BANGOR, Maine — Almost everyone who spoke up at a Thursday afternoon public meeting wants Bangor’s Community Connector bus hub to stay in Pickering Square.
The meeting drew more than 40 community members, including many users of the city’s bus system, who packed into City Council Chambers to talk about the future of the terminal and whether it should stay in its current location.
Tom Crikelair of the Bar Harbor-based consulting firm that will lead a review and evaluation of the city’s bus service and map out a plan for its future said before the meeting that nothing has been decided. Input from users and residents will play an important role in determining if the bus hub should move to a different part of the city or if service should change in another way, he said.
The consensus during the meeting was clear: Take a look at the options, but don’t make any rash decisions that might hurt service or discourage people from using the bus.
Many who spoke at the meeting, including seniors who live in the former Freese’s Department Store building, said having nearby access to buses allow them to travel to medical appointments and go grocery shopping. Several speakers said the hub should be somewhere downtown, if it moves at all.
One woman raised concerns about the buses causing pollution downtown. Others, including downtown workers and city officials, raised safety concerns about the Pickering Square area. Those concerns range from the convergence of pedestrians, buses and parking garage traffic in the roundabout area to complaints about groups who loiter in Pickering Square.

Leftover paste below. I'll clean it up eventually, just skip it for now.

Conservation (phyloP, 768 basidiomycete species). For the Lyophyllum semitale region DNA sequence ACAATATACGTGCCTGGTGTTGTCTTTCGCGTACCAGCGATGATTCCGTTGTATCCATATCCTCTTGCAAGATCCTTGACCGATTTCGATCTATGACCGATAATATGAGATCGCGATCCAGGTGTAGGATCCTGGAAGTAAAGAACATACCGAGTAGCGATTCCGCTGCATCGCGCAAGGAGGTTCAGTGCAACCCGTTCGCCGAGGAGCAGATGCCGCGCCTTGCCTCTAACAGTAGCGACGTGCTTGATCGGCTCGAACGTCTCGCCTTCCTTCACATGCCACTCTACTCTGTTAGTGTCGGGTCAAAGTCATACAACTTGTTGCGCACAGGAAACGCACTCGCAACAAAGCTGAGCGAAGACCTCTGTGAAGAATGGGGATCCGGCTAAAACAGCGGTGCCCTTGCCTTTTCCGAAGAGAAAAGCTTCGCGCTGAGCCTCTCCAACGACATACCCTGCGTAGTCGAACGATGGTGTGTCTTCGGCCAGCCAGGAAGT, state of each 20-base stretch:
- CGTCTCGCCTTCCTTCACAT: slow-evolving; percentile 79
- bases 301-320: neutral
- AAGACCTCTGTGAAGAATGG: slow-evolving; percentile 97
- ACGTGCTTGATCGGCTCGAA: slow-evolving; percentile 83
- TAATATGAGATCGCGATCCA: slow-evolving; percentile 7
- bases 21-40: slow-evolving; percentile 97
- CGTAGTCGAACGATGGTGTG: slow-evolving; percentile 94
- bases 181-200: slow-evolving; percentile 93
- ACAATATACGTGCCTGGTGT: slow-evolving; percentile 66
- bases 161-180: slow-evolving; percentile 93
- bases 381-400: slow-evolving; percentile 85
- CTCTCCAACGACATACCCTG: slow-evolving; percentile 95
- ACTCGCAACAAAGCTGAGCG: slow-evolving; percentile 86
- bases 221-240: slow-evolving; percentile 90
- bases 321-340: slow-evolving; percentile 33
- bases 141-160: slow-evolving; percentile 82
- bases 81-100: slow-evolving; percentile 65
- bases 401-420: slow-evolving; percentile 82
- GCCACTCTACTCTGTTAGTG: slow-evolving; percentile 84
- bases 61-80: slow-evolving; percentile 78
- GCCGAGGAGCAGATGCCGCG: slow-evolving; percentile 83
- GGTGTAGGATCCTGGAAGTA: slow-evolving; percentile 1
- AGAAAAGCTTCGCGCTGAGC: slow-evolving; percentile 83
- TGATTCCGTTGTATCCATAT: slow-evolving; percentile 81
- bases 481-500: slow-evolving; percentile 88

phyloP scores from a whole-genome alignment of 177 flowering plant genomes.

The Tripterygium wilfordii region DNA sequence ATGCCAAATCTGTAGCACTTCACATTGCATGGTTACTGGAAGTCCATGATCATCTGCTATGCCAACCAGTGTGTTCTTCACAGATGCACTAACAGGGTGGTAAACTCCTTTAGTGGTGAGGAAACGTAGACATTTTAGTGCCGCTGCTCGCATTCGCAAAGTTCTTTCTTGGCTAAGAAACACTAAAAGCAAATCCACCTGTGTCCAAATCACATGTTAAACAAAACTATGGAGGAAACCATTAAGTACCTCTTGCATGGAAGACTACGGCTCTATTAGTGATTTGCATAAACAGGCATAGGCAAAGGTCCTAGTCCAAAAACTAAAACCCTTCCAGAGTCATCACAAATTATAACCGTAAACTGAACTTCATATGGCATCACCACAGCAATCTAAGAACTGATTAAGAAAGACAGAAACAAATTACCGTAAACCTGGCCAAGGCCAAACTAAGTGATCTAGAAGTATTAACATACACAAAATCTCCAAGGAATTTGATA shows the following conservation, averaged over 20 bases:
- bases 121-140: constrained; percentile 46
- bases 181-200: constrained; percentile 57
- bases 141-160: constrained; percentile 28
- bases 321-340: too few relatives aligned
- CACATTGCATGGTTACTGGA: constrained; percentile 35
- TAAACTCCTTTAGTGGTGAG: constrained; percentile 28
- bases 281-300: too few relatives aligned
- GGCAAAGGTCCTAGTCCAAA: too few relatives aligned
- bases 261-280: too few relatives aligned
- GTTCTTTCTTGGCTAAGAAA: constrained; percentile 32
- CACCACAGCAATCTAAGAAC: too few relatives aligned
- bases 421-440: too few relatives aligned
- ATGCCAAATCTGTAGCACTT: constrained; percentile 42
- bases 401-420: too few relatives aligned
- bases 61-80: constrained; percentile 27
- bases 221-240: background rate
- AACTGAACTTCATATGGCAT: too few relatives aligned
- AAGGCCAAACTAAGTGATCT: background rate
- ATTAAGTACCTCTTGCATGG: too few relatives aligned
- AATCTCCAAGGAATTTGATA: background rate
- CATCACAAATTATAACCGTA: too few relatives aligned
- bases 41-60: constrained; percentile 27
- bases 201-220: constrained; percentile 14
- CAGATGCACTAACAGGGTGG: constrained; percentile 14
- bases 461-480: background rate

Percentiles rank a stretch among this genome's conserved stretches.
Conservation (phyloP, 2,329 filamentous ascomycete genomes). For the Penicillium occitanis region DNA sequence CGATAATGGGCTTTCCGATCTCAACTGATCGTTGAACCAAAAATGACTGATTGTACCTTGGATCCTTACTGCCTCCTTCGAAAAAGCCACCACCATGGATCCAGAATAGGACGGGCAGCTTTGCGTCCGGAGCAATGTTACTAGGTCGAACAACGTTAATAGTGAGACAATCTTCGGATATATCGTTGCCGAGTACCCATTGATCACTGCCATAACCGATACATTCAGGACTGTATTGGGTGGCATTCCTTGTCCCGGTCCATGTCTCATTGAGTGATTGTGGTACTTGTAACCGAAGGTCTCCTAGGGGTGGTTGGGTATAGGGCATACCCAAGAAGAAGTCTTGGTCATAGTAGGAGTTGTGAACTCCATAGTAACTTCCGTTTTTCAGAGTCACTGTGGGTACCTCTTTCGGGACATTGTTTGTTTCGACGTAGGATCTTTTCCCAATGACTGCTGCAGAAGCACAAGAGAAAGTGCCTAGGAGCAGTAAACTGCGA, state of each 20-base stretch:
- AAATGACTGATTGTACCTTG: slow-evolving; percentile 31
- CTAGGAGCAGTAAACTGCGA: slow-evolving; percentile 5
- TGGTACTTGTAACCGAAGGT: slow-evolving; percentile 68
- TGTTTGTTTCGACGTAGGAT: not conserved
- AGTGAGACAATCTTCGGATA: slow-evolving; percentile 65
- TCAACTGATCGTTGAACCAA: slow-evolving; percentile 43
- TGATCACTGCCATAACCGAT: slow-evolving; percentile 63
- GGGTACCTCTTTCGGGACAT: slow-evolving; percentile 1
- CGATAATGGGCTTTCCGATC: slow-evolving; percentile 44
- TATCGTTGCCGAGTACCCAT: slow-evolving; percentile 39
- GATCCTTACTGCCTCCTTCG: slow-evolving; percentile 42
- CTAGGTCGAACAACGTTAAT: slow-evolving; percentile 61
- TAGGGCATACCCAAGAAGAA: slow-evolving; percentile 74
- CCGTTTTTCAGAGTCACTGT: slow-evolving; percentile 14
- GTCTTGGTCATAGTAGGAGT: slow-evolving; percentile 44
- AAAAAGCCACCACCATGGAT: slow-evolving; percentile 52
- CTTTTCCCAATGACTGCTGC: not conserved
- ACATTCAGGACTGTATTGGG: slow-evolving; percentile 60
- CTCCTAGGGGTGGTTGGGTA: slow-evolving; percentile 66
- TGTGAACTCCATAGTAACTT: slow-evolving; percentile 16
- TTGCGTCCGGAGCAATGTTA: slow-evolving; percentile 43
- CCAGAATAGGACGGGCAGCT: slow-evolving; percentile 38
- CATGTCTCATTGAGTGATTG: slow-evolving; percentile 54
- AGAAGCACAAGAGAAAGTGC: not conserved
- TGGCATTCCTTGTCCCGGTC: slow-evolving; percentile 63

Several downtown business owners previously called for change because of problems with fighting, smoking of synthetic drugs and poor behavior. A downtown police walking beat has since been added and resolved many issues, local owners have said.
Josh Plourde, who works at the University of Maine and regularly takes the bus into Orono, argued that the city is facing “two very distinct challenges.” One is improving its bus service, which is an engineering problem; and another is resolving concerns about what happens in the square, which is a social problem.
He argued that people who hang out in and around Pickering Square shouldn’t be referred to as “those people or those kids,” but rather as “community members.”
Several bus riders pointed out that the people who spend time in Pickering Square often aren’t riders of the bus, so moving the bus hub would do little to resolve concerns about the square.
The city might be better served to revamp the square itself, creating a community garden or green space to get people more engaged and involved in the area, several speakers suggested.
As far as bus service goes, some attendees suggested the city should get creative, perhaps having several smaller hubs scattered across the city, allowing for transfers in locations other than the Pickering Square hub.
Some suggested traffic flow might be improved and bus services expanded by using the back side of the parking garage, near the Kenduskeag Stream, as part of bus operations. That also would alleviate some of the congestion as bigger and more buses enter the rotation.
Speakers also called for expanded service, asking for later hours and more buses, especially on routes from Bangor to Orono and Old Town.
John Frawley, the city’s longtime engineer who retired in 1992 just a couple years after the bus hub and parking garage were completed, said the city would make a mistake by moving the hub.
“We felt and still feel we chose the best location for [the garage], and the same is true of the buses,” Frawley said, adding that the location had a minimal effect on downtown traffic patterns and businesses. “I would be very opposed to moving the bus terminal from that location.”
Crikelair said his firm would be conducting a review of bus service and coming back with three or four recommendations to evaluate. That might include potential locations for a new bus hub, but also would include the Pickering Square hub with some changes to service.